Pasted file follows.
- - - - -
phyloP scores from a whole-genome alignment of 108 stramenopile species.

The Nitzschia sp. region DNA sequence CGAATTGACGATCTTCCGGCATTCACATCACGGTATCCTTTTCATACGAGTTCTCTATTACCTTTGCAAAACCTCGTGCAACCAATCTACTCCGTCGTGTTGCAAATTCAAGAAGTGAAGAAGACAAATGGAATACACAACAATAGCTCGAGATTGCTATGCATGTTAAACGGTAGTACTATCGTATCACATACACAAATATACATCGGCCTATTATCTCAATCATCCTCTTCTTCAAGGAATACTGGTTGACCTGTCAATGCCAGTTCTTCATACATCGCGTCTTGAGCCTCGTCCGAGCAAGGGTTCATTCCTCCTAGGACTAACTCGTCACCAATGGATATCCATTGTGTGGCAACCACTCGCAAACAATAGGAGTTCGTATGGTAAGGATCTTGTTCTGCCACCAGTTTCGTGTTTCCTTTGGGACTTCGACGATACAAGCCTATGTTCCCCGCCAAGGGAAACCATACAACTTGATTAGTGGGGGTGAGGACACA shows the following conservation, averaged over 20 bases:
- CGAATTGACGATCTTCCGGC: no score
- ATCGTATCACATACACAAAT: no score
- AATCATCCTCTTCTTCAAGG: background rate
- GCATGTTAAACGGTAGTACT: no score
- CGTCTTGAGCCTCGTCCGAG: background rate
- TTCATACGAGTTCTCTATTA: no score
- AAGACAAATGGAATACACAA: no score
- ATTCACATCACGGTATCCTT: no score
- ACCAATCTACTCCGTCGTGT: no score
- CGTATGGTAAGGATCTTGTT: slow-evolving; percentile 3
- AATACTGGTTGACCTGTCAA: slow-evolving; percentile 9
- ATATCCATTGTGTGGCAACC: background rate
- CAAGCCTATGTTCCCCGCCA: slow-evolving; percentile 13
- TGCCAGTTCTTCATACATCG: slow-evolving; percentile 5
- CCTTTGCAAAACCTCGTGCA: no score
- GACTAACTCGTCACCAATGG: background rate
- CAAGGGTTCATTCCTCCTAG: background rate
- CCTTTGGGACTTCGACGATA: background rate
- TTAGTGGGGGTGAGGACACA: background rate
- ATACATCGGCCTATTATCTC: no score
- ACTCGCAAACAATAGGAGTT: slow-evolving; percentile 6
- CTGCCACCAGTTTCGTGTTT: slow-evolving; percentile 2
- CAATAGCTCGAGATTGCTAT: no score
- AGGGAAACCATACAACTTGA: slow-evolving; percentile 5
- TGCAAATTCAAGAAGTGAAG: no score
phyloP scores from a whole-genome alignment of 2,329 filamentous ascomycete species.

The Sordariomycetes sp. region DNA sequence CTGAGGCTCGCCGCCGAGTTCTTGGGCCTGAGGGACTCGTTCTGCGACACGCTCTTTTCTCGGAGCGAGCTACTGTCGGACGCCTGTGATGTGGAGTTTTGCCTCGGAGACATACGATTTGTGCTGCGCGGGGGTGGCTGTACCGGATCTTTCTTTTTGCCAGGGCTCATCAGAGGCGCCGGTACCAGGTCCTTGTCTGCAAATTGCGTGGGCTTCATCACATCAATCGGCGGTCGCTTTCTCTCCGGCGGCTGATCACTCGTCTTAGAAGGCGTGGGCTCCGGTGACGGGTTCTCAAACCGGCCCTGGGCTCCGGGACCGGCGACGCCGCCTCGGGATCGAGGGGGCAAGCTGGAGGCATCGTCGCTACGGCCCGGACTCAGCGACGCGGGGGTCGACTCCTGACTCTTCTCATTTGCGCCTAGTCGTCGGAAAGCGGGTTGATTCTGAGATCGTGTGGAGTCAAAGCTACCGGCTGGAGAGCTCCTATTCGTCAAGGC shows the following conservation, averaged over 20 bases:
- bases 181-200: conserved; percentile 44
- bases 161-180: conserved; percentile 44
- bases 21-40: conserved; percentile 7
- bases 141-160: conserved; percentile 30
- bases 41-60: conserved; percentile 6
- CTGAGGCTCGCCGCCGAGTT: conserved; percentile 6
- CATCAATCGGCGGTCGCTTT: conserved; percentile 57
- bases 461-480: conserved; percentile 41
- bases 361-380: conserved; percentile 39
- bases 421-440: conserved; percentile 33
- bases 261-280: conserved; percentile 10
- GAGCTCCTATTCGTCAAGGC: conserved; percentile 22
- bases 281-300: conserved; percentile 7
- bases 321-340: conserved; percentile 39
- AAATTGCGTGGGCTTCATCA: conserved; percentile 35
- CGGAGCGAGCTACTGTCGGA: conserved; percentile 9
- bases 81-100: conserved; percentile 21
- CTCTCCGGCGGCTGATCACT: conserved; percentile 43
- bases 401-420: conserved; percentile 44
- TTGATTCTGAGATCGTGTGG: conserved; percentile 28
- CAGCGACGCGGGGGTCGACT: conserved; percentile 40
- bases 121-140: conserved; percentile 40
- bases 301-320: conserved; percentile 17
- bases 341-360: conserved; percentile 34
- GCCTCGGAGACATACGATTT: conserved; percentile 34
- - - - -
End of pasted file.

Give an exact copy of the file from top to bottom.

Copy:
phyloP scores from a whole-genome alignment of 108 stramenopile species.

The Nitzschia sp. region DNA sequence CGAATTGACGATCTTCCGGCATTCACATCACGGTATCCTTTTCATACGAGTTCTCTATTACCTTTGCAAAACCTCGTGCAACCAATCTACTCCGTCGTGTTGCAAATTCAAGAAGTGAAGAAGACAAATGGAATACACAACAATAGCTCGAGATTGCTATGCATGTTAAACGGTAGTACTATCGTATCACATACACAAATATACATCGGCCTATTATCTCAATCATCCTCTTCTTCAAGGAATACTGGTTGACCTGTCAATGCCAGTTCTTCATACATCGCGTCTTGAGCCTCGTCCGAGCAAGGGTTCATTCCTCCTAGGACTAACTCGTCACCAATGGATATCCATTGTGTGGCAACCACTCGCAAACAATAGGAGTTCGTATGGTAAGGATCTTGTTCTGCCACCAGTTTCGTGTTTCCTTTGGGACTTCGACGATACAAGCCTATGTTCCCCGCCAAGGGAAACCATACAACTTGATTAGTGGGGGTGAGGACACA shows the following conservation, averaged over 20 bases:
- CGAATTGACGATCTTCCGGC: no score
- ATCGTATCACATACACAAAT: no score
- AATCATCCTCTTCTTCAAGG: background rate
- GCATGTTAAACGGTAGTACT: no score
- CGTCTTGAGCCTCGTCCGAG: background rate
- TTCATACGAGTTCTCTATTA: no score
- AAGACAAATGGAATACACAA: no score
- ATTCACATCACGGTATCCTT: no score
- ACCAATCTACTCCGTCGTGT: no score
- CGTATGGTAAGGATCTTGTT: slow-evolving; percentile 3
- AATACTGGTTGACCTGTCAA: slow-evolving; percentile 9
- ATATCCATTGTGTGGCAACC: background rate
- CAAGCCTATGTTCCCCGCCA: slow-evolving; percentile 13
- TGCCAGTTCTTCATACATCG: slow-evolving; percentile 5
- CCTTTGCAAAACCTCGTGCA: no score
- GACTAACTCGTCACCAATGG: background rate
- CAAGGGTTCATTCCTCCTAG: background rate
- CCTTTGGGACTTCGACGATA: background rate
- TTAGTGGGGGTGAGGACACA: background rate
- ATACATCGGCCTATTATCTC: no score
- ACTCGCAAACAATAGGAGTT: slow-evolving; percentile 6
- CTGCCACCAGTTTCGTGTTT: slow-evolving; percentile 2
- CAATAGCTCGAGATTGCTAT: no score
- AGGGAAACCATACAACTTGA: slow-evolving; percentile 5
- TGCAAATTCAAGAAGTGAAG: no score
phyloP scores from a whole-genome alignment of 2,329 filamentous ascomycete species.

The Sordariomycetes sp. region DNA sequence CTGAGGCTCGCCGCCGAGTTCTTGGGCCTGAGGGACTCGTTCTGCGACACGCTCTTTTCTCGGAGCGAGCTACTGTCGGACGCCTGTGATGTGGAGTTTTGCCTCGGAGACATACGATTTGTGCTGCGCGGGGGTGGCTGTACCGGATCTTTCTTTTTGCCAGGGCTCATCAGAGGCGCCGGTACCAGGTCCTTGTCTGCAAATTGCGTGGGCTTCATCACATCAATCGGCGGTCGCTTTCTCTCCGGCGGCTGATCACTCGTCTTAGAAGGCGTGGGCTCCGGTGACGGGTTCTCAAACCGGCCCTGGGCTCCGGGACCGGCGACGCCGCCTCGGGATCGAGGGGGCAAGCTGGAGGCATCGTCGCTACGGCCCGGACTCAGCGACGCGGGGGTCGACTCCTGACTCTTCTCATTTGCGCCTAGTCGTCGGAAAGCGGGTTGATTCTGAGATCGTGTGGAGTCAAAGCTACCGGCTGGAGAGCTCCTATTCGTCAAGGC shows the following conservation, averaged over 20 bases:
- bases 181-200: conserved; percentile 44
- bases 161-180: conserved; percentile 44
- bases 21-40: conserved; percentile 7
- bases 141-160: conserved; percentile 30
- bases 41-60: conserved; percentile 6
- CTGAGGCTCGCCGCCGAGTT: conserved; percentile 6
- CATCAATCGGCGGTCGCTTT: conserved; percentile 57
- bases 461-480: conserved; percentile 41
- bases 361-380: conserved; percentile 39
- bases 421-440: conserved; percentile 33
- bases 261-280: conserved; percentile 10
- GAGCTCCTATTCGTCAAGGC: conserved; percentile 22
- bases 281-300: conserved; percentile 7
- bases 321-340: conserved; percentile 39
- AAATTGCGTGGGCTTCATCA: conserved; percentile 35
- CGGAGCGAGCTACTGTCGGA: conserved; percentile 9
- bases 81-100: conserved; percentile 21
- CTCTCCGGCGGCTGATCACT: conserved; percentile 43
- bases 401-420: conserved; percentile 44
- TTGATTCTGAGATCGTGTGG: conserved; percentile 28
- CAGCGACGCGGGGGTCGACT: conserved; percentile 40
- bases 121-140: conserved; percentile 40
- bases 301-320: conserved; percentile 17
- bases 341-360: conserved; percentile 34
- GCCTCGGAGACATACGATTT: conserved; percentile 34